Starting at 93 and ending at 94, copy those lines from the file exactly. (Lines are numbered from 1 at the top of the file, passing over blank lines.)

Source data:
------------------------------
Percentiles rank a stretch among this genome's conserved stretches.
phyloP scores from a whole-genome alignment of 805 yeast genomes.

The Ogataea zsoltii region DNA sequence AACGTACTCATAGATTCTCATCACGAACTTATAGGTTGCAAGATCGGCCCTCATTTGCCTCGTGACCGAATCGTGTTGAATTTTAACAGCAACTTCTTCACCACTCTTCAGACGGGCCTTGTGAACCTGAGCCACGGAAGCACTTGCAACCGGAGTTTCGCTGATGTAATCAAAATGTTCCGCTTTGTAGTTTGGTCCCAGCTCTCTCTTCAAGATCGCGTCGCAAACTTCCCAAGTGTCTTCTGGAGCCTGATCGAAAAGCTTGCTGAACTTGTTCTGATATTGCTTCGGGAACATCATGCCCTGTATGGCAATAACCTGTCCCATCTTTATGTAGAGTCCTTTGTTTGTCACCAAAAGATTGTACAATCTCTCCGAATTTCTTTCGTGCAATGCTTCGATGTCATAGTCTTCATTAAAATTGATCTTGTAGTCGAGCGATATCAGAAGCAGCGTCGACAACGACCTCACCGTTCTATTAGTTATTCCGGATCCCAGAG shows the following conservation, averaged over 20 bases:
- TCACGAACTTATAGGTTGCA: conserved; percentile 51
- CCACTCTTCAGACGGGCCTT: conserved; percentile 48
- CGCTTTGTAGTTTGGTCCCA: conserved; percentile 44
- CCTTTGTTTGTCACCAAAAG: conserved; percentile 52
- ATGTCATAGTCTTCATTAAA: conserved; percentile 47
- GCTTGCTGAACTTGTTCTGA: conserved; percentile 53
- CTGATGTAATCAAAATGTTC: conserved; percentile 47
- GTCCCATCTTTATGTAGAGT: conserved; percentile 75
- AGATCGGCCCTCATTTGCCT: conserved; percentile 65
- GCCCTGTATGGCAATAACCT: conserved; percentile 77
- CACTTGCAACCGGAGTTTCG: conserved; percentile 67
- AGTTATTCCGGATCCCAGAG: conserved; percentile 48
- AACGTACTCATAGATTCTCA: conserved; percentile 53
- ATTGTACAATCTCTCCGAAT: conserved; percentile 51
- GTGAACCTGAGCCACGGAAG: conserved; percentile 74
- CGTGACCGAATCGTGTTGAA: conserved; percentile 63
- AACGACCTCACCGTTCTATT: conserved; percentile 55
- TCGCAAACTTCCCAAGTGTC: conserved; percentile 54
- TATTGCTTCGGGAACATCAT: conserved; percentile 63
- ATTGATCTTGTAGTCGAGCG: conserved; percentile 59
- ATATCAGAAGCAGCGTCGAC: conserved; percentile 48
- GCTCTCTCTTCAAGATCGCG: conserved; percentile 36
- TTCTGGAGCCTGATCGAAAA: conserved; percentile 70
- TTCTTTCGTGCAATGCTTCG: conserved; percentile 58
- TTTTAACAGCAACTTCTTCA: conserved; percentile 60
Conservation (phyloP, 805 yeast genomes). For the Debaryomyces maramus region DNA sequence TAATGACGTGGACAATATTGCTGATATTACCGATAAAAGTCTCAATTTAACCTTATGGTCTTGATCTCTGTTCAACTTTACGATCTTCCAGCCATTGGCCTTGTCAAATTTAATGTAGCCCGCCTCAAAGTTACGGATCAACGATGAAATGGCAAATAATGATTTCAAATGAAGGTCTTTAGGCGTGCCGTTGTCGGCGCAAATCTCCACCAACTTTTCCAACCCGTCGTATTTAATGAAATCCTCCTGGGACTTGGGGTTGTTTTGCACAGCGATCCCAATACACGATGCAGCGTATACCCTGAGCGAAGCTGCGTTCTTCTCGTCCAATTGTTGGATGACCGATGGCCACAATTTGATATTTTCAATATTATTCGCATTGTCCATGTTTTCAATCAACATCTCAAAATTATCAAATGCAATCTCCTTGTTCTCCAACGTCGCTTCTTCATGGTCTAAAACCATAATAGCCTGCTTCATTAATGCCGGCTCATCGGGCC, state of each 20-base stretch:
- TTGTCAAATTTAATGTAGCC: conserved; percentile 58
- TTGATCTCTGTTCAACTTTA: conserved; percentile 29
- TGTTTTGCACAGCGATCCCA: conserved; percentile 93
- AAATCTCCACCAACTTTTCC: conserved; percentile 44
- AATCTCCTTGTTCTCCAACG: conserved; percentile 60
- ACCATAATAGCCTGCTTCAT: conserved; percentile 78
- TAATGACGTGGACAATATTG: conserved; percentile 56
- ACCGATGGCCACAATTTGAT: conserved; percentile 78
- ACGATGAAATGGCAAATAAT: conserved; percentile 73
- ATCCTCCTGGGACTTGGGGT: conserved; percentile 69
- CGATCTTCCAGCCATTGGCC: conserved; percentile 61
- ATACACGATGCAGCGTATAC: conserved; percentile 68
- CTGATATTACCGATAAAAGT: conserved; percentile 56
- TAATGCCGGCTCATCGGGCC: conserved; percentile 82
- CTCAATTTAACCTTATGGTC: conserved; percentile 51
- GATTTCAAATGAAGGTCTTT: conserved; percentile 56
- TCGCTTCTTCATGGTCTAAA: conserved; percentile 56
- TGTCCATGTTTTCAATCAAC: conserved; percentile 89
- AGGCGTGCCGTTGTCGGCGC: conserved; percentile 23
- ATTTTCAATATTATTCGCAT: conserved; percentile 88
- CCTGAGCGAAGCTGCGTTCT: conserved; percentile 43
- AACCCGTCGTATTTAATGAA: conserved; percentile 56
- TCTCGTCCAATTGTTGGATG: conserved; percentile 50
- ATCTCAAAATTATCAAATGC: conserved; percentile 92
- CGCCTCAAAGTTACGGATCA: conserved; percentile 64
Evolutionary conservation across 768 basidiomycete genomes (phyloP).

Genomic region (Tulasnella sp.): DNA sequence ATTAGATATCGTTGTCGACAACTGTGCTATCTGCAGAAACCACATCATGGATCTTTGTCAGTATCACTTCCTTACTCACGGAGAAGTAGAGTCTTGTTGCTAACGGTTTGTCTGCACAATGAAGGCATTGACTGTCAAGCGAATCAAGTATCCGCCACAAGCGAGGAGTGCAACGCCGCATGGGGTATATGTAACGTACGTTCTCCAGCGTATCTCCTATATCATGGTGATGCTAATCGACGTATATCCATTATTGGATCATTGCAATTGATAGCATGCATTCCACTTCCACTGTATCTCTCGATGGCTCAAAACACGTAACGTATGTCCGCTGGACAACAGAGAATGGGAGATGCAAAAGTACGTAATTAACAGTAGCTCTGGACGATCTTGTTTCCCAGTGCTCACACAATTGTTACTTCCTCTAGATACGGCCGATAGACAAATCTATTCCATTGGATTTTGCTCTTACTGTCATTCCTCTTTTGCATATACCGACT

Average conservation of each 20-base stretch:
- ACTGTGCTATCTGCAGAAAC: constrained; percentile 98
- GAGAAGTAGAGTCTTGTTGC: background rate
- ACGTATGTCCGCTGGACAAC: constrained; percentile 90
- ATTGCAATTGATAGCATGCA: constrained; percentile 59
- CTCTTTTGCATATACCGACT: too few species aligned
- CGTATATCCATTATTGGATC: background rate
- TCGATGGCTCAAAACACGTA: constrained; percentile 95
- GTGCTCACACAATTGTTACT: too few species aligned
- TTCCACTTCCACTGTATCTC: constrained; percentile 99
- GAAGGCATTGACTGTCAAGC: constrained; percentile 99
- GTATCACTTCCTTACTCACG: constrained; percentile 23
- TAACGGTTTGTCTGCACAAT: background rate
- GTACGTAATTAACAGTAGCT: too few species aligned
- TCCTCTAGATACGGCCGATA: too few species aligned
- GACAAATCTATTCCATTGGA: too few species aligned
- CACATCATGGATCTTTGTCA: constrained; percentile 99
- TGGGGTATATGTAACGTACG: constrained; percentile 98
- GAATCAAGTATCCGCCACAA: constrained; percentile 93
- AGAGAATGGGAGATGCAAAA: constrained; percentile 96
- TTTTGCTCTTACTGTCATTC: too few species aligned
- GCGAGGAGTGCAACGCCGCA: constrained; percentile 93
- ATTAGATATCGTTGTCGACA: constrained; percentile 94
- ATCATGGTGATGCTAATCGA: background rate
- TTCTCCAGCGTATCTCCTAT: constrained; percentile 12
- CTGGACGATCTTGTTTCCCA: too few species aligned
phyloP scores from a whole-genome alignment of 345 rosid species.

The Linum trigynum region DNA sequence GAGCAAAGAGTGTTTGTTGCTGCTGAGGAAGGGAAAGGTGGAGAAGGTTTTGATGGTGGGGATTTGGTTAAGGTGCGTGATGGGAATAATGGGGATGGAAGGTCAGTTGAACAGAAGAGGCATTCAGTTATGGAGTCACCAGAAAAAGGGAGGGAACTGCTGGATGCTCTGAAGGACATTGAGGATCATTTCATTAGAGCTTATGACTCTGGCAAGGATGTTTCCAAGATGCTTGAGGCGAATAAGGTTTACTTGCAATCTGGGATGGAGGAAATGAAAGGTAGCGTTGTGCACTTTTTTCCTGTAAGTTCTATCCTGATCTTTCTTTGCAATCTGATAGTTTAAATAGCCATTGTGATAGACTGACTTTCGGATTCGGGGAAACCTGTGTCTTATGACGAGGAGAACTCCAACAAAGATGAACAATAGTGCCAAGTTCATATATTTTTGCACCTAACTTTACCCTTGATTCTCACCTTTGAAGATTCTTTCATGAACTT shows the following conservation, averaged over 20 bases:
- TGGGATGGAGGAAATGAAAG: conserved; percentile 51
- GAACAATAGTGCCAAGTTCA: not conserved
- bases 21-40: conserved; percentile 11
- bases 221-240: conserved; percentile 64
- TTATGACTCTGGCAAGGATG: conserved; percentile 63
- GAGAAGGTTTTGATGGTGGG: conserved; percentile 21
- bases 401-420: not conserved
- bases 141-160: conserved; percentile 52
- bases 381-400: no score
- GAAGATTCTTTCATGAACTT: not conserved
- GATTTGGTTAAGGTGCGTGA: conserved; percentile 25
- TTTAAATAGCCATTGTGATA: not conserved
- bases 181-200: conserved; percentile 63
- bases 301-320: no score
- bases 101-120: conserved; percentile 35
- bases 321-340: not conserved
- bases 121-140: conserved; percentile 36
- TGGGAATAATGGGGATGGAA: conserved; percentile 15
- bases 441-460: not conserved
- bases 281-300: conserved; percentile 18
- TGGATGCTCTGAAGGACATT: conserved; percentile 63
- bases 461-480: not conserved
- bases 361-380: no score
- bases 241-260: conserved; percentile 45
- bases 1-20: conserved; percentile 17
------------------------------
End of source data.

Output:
- bases 381-400: no score
- GAAGATTCTTTCATGAACTT: not conserved